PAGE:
The study’s authors—who include astronomers from Yale University, the Harvard-Smithsonian Center for Astrophysics and the Max Planck Institute for Astronomy in Germany—found the object using the Submillimeter Array in Hawaii and the Spitzer Space Telescope. Known as L1448-IRS2E, it’s located in the Perseus star-forming region, about 800 light years away within our Milky Way galaxy.
Stars form out of large, cold, dense regions of gas and dust called molecular clouds, which exist throughout the galaxy. Astronomers think L1448-IRS2E is in between the prestellar phase, when a particularly dense region of a molecular cloud first begins to clump together, and the protostar phase, when gravity has pulled enough material together to form a dense, hot core out of the surrounding envelope.
“It’s very difficult to detect objects in this phase of star formation, because they are very short-lived and they emit very little light,” said Xuepeng Chen, a postdoctoral associate at Yale and lead author of the paper. The team detected the faint light emitted by the dust surrounding the object.
Most protostars are between one to 10 times as luminous as the Sun, with large dust envelopes that glow at infrared wavelengths. Because L1448-IRS2E is less than one tenth as luminous as the Sun, the team believes the object is too dim to be considered a true protostar. Yet they also discovered that the object is ejecting streams of high-velocity gas from its center, confirming that some sort of preliminary mass has already formed and the object has developed beyond the prestellar phase. This kind of outflow is seen in protostars (as a result of the magnetic field surrounding the forming star), but has not been seen at such an early stage until now.
The team hopes to use the new Herchel space telescope, launched last May, to look for more of these objects caught between the earliest stages of star formation so they can better understand how stars grow and evolve. “Stars are defined by their mass, but we still don’t know at what stage of the formation process a star acquires most of its mass,” said Héctor Arce, assistant professor of astronomy at Yale and an author of the paper. “This is one of the big questions driving our work.”
Other authors of the paper include Qizhou Zhang and Tyler Bourke of the Harvard-Smithsonian Center for Astrophysics; and Ralf Launhardt, Markus Schmalzl and Thomas Henning of the Max Planck Institute for Astronomy.
Suzanne Taylor Muzzin | EurekAlert!
Quantum optics allows us to abandon expensive lasers in spectroscopy
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Nano-watch has steady hands
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The WHO reports an estimated 429,000 malaria deaths each year. The disease mostly affects tropical and subtropical regions and in particular the African continent. The Fraunhofer Institute for Silicate Research ISC teamed up with the Fraunhofer Institute for Molecular Biology and Applied Ecology IME and the Institute of Tropical Medicine at the University of Tübingen for a new test method to detect malaria parasites in blood. The idea of the research project “NanoFRET” is to develop a highly sensitive and reliable rapid diagnostic test so that patient treatment can begin as early as possible.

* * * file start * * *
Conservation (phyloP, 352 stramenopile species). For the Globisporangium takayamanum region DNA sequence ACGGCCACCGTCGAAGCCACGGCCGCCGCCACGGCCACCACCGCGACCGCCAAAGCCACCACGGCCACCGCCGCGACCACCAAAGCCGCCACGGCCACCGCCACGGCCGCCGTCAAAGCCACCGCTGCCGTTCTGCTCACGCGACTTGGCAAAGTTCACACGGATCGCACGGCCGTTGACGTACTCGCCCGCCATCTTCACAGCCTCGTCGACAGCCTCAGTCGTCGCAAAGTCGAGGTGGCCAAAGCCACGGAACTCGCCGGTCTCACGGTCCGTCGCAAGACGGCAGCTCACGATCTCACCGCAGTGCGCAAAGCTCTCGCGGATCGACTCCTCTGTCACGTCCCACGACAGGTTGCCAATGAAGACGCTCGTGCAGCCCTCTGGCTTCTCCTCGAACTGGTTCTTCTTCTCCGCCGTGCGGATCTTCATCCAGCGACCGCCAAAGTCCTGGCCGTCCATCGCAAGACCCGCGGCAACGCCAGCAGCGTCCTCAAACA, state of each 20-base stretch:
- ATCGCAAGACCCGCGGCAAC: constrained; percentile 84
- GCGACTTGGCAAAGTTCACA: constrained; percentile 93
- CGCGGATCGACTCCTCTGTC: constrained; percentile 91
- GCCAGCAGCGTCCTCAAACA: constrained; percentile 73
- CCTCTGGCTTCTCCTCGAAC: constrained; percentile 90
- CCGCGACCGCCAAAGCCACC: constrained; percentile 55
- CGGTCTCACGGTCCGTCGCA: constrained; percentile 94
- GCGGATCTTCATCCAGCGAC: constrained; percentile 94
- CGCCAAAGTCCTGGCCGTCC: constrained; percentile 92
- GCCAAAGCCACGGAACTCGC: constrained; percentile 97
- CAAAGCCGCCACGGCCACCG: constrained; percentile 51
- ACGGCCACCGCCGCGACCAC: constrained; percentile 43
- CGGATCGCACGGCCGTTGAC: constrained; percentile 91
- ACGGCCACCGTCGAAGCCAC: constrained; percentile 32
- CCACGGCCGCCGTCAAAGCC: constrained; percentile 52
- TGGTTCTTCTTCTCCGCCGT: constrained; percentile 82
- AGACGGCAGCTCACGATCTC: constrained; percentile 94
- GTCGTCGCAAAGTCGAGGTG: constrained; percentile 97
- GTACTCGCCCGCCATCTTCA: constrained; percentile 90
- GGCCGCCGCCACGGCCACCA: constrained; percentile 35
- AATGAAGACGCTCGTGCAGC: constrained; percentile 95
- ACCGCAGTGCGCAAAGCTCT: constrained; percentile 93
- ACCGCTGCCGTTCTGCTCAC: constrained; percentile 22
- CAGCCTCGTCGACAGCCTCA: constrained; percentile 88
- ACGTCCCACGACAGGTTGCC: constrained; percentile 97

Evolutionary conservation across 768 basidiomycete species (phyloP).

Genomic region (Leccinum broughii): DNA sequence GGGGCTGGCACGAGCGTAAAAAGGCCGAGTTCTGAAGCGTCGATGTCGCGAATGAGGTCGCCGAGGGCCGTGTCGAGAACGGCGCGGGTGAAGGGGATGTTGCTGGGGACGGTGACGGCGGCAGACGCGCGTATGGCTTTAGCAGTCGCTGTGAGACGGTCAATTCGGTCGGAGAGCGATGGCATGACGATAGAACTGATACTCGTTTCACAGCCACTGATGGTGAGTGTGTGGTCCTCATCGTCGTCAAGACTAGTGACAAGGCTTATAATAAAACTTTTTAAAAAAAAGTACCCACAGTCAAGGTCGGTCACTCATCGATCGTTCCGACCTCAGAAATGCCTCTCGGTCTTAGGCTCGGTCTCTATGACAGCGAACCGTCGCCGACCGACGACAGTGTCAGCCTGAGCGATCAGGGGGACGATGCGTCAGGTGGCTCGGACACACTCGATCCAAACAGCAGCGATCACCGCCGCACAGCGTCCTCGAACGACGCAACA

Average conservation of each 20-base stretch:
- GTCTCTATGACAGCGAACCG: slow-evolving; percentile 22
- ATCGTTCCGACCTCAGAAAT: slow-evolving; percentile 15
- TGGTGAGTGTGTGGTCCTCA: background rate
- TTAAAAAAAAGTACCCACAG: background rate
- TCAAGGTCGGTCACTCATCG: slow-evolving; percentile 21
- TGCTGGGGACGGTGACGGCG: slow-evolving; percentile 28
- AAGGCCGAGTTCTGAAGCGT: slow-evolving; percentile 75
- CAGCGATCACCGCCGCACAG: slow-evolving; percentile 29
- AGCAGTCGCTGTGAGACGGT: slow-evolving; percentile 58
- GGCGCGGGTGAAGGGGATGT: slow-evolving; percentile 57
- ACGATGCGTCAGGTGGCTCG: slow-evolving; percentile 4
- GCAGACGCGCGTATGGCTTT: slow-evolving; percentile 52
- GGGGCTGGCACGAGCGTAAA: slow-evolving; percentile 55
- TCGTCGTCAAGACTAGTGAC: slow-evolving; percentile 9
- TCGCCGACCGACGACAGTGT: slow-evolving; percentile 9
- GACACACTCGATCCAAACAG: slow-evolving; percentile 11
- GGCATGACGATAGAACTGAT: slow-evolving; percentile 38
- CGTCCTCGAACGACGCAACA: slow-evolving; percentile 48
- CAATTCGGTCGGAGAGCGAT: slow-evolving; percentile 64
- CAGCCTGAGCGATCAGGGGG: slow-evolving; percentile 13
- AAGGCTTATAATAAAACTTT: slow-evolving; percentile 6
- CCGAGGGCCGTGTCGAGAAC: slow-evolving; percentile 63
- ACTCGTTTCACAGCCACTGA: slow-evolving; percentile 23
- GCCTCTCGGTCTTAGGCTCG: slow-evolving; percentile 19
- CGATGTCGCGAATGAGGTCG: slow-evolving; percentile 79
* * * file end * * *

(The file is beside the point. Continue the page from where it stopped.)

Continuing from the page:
Malaria is caused by parasites transmitted by mosquito bite. The most dangerous form of malaria is malaria tropica. Left untreated, it is fatal in most cases....
The formation of stars in distant galaxies is still largely unexplored. For the first time, astron-omers at the University of Geneva have now been able to closely observe a star system six billion light-years away. In doing so, they are confirming earlier simulations made by the University of Zurich. One special effect is made possible by the multiple reflections of images that run through the cosmos like a snake.
Today, astronomers have a pretty accurate idea of how stars were formed in the recent cosmic past. But do these laws also apply to older galaxies? For around a...
Just because someone is smart and well-motivated doesn't mean he or she can learn the visual skills needed to excel at tasks like matching fingerprints, interpreting medical X-rays, keeping track of aircraft on radar displays or forensic face matching.
That is the implication of a new study which shows for the first time that there is a broad range of differences in people's visual ability and that these...
Computer Tomography (CT) is a standard procedure in hospitals, but so far, the technology has not been suitable for imaging extremely small objects. In PNAS, a team from the Technical University of Munich (TUM) describes a Nano-CT device that creates three-dimensional x-ray images at resolutions up to 100 nanometers. The first test application: Together with colleagues from the University of Kassel and Helmholtz-Zentrum Geesthacht the researchers analyzed the locomotory system of a velvet worm.
During a CT analysis, the object under investigation is x-rayed and a detector measures the respective amount of radiation absorbed from various angles....
The quantum world is fragile; error correction codes are needed to protect the information stored in a quantum object from the deteriorating effects of noise. Quantum physicists in Innsbruck have developed a protocol to pass quantum information between differently encoded building blocks of a future quantum computer, such as processors and memories. Scientists may use this protocol in the future to build a data bus for quantum computers. The researchers have published their work in the journal Nature Communications.
Future quantum computers will be able to solve problems where conventional computers fail today. We are still far away from any large-scale implementation,...
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22.11.2017 | Physics and Astronomy